Then there's Brad Keselowski, excited about three weeks of progress that have him enjoying his best stretch yet in NASCAR's elite Sprint Cup Series.
That's the enigma that is Penske Racing right now. Keselowski will start the Coca-Cola 600 from the pole, while defending race winner Busch will go off 26th in Sunday's race.
Keselowski doesn't sugarcoat things, and readily admits the NASCAR side of Penske's motorsports operation has areas that need improvement. But he does it thoughtfully and with an eagerness that good things are coming.
Busch is quite the opposite. He's beyond being hopeful, and his assessments and outlook both seem dreary. He's also angry with the media for harping on his in-race radio communications, which have gone from maniacal rants to near despondency over the last month.
It's created the good cop-bad cop perception, even though both drivers want the same thing.
"He definitely has a different approach," Keselowski said. "To be honest, if he didn't have that approach, I probably would adopt it because you keep trying different things until you get what you want. I spent all last year being quiet and not saying, 'Hey, this car is really, really bad' to the media. But they were really, really bad.
"At the same time, Kurt was running well and I didn't have a leg to stand on with that. This year, obviously my cars have gotten better. Kurt has had his struggles. But it's somewhat refreshing to have someone that can speak up have a voice, have the credibility of being a past champion and past winner and those around him perhaps listen more intently."
Busch apparently does make things happen behind the scenes.
His radio tirade at Richmond earlier this month was epic, and the fallout led to some serious organizational meetings that Busch believed would spur some changes. Less than two weeks later, technical director Tom German left the organization in what the team said was a long-planned opportunity to attend an elite graduate program at MIT.
"There were people that had good things to say about him and people that had bad things to say about him," Keselowski said of German. "Either way, the change there has opened doors that would have never opened before. The jury is still out whether that's good or bad."
It's such a far cry from Roger Penske's esteemed IndyCar operation, which will attempt to win its 16th Indianapolis 500 on Sunday. Will Power, who will start from the second row, has two wins this season and leads the points standings.
Teammates Helio Castroneves and Ryan Briscoe have struggled at times this season and this month at Indy, and Briscoe will race in a backup Sunday.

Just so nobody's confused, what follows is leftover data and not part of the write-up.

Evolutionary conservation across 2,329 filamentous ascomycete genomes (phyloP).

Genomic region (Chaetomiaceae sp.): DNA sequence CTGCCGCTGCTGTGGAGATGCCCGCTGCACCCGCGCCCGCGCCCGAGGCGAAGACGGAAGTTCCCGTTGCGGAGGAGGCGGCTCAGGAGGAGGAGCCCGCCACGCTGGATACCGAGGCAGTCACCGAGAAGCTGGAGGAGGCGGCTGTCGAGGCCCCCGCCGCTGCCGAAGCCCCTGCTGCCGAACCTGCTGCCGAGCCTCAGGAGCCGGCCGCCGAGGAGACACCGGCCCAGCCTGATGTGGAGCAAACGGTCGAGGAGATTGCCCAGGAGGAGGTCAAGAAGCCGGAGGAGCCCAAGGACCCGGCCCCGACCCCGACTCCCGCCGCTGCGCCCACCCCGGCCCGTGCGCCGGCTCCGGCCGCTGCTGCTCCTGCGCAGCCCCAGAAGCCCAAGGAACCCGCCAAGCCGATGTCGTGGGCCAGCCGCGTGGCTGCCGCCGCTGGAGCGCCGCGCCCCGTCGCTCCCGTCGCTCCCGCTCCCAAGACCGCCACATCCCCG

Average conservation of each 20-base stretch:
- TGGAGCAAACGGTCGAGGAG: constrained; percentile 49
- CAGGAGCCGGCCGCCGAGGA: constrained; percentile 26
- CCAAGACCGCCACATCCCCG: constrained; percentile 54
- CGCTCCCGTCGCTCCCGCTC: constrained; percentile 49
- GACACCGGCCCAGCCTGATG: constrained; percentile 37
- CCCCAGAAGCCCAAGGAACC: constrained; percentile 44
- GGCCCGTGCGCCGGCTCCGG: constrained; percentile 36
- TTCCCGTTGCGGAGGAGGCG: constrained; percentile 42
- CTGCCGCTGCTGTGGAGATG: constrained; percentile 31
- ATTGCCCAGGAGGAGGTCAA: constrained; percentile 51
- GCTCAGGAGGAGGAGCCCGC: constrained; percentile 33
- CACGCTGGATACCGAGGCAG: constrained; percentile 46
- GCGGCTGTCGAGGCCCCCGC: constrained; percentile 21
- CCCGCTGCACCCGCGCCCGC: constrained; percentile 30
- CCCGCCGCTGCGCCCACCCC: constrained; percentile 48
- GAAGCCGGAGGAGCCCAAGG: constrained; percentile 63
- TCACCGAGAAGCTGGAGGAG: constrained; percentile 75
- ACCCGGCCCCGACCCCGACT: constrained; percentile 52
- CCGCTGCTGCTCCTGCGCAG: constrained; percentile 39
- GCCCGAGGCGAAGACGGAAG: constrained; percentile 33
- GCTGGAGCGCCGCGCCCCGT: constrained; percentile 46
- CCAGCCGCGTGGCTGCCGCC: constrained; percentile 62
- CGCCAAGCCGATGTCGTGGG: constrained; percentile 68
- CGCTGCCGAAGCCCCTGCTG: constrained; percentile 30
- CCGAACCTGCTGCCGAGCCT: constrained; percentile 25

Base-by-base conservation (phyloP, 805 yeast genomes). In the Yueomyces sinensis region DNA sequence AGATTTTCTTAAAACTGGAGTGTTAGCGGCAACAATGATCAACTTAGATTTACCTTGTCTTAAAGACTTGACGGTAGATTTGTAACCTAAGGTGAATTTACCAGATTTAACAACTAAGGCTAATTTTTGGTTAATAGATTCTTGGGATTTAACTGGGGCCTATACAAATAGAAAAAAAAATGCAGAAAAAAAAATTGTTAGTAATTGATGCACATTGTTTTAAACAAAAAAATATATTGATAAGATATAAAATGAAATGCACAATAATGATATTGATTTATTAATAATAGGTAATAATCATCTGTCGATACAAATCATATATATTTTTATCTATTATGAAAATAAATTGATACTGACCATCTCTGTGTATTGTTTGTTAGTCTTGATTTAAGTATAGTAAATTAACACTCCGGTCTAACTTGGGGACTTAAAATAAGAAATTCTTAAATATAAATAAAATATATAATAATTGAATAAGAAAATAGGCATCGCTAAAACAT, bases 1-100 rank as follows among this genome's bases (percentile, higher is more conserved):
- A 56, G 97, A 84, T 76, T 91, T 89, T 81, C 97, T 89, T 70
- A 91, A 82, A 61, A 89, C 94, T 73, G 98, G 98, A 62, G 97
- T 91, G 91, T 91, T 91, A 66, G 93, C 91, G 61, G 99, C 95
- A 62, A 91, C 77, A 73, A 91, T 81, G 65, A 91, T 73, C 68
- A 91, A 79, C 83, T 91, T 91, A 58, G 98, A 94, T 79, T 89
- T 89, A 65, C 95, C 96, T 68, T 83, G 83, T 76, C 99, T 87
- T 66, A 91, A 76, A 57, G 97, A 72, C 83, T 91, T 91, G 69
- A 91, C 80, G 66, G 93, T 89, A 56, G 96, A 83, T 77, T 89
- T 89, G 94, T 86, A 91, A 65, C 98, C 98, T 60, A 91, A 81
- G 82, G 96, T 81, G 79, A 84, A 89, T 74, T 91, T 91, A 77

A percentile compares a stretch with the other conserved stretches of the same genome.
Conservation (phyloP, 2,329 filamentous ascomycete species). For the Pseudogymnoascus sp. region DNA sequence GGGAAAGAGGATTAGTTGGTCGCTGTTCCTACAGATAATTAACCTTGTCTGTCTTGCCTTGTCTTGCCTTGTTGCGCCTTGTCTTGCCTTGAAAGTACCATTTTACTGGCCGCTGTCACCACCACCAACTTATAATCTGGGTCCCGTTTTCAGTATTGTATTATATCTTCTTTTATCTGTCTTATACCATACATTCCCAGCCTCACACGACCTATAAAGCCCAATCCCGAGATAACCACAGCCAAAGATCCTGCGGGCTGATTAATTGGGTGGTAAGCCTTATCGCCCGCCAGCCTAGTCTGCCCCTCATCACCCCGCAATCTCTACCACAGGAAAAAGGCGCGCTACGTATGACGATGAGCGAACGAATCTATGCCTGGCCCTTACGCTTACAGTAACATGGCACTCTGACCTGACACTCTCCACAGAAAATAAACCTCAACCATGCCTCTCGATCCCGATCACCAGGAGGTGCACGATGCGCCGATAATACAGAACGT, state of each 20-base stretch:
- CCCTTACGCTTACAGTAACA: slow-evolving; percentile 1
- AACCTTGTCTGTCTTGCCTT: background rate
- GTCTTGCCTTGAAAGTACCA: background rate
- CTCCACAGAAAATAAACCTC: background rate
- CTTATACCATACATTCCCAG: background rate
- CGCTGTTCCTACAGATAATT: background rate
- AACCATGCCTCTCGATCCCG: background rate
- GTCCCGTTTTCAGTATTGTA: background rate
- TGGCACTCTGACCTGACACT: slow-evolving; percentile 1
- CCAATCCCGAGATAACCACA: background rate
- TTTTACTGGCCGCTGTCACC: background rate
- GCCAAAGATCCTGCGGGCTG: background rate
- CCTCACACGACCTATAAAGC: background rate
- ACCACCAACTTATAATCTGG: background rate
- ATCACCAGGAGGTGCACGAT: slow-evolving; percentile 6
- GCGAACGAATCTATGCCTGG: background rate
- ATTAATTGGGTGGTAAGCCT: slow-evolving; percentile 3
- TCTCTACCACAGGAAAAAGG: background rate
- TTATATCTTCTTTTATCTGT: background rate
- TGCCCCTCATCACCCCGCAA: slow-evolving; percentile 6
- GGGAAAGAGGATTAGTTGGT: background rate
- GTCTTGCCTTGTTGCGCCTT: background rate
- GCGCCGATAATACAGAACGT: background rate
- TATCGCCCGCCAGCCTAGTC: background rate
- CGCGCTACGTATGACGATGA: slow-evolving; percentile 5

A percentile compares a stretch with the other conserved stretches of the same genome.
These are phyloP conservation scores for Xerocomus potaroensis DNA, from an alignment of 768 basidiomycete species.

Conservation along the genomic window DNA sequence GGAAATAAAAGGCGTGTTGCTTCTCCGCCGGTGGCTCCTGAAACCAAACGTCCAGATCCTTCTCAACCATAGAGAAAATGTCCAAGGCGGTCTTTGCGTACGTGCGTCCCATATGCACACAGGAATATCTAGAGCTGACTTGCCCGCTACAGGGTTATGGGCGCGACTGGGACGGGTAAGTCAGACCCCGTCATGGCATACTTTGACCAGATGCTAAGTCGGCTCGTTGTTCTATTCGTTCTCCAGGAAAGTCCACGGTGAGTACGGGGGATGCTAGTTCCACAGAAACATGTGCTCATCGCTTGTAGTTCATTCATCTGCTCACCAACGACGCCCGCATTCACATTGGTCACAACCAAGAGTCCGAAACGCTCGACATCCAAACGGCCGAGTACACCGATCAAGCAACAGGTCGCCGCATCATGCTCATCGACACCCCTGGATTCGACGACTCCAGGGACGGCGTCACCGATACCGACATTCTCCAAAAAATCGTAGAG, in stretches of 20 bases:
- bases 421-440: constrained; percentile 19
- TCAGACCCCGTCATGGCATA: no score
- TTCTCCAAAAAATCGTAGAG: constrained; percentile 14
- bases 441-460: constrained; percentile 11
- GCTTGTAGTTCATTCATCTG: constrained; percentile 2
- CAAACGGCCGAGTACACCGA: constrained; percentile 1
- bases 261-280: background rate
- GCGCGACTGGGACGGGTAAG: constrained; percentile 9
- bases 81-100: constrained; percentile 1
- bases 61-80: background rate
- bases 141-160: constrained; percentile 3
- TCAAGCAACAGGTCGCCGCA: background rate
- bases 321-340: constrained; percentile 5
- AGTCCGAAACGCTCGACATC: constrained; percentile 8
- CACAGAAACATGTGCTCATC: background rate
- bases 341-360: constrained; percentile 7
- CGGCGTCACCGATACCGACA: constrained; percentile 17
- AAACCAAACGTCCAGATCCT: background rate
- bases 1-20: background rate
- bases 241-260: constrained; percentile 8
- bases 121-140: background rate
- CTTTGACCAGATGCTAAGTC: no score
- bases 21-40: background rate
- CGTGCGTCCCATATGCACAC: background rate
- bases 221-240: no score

Back in NASCAR, the two Penske teams have been all over the map.
Busch opened the season as the driver to beat at Daytona, winning two exhibition races leading into the season-opener. Top-10 finishes in the first four races made him the points leader for two weeks, but he hasn't had a top-10 since and has dropped to eighth in the standings.
Despite the drop-off, which has left Busch clearly frustrated, he begins each weekend with optimism only to learn shortly after the green flag that his car is not capable of contending for a win.
"I feel like we have to go into each race optimistic and positive so that you can find good results," Busch said. "At the end of the day, Roger Penske and I agree that as long as you put yourself in position to do well, no matter what the outcome is, those are good days. But when you're running 15th just clawing to hang onto the lead lap, those aren't days that we need.
"We need to be up there leading laps and having good results. Sometimes, it's a surprise in practice that we hit on something and then you get into the race and our car reacts a little different in that dirty air compared to the competition."
That's been the struggle for Busch dating back to last July at Chicagoland, where he said his Dodge was "a car that we couldn't describe and figure out."
His team made chassis changes as the Chase for the Sprint Cup championship began, and Busch said overall speed dropped off over the final two months of the season. He finished 11th in the final standings after grabbing just two top-10 finishes in the 10 Chase races.
Now, Busch's team has almost no resemblance to the group that swept both May races at Charlotte Motor Speedway — including the prestigious Coca-Cola 600 — just one year ago.
"Twelve months later, we just find ourselves a bit behind in the mile-and-a-half department," he said.
Keselowski, meanwhile, seems to be finding a groove. He's had a miserable start to the season, but has honed in on something since running 33rd and 36th at Talladega and Richmond. He responded to some critical comments Busch made about not having teammates who can outrun him with a third at Darlington, a 13th at Dover, and then he raced his way into the All-Star race last week by finishing second in the Sprint Showdown.
"You go through spikes and then you have your plateaus, some are high and some are low. It's really hard," Keselowski said. "You get out of the car and say, 'What am I doing? We're terrible. I'd rather work at McDonald's than run 40th in Cup.' I hate it.
"It's that drive that keeps you going. You need moments of inspiration or motivation for no other reason to kind of shut up that devil on your shoulder that's saying, 'I need to do something else.' "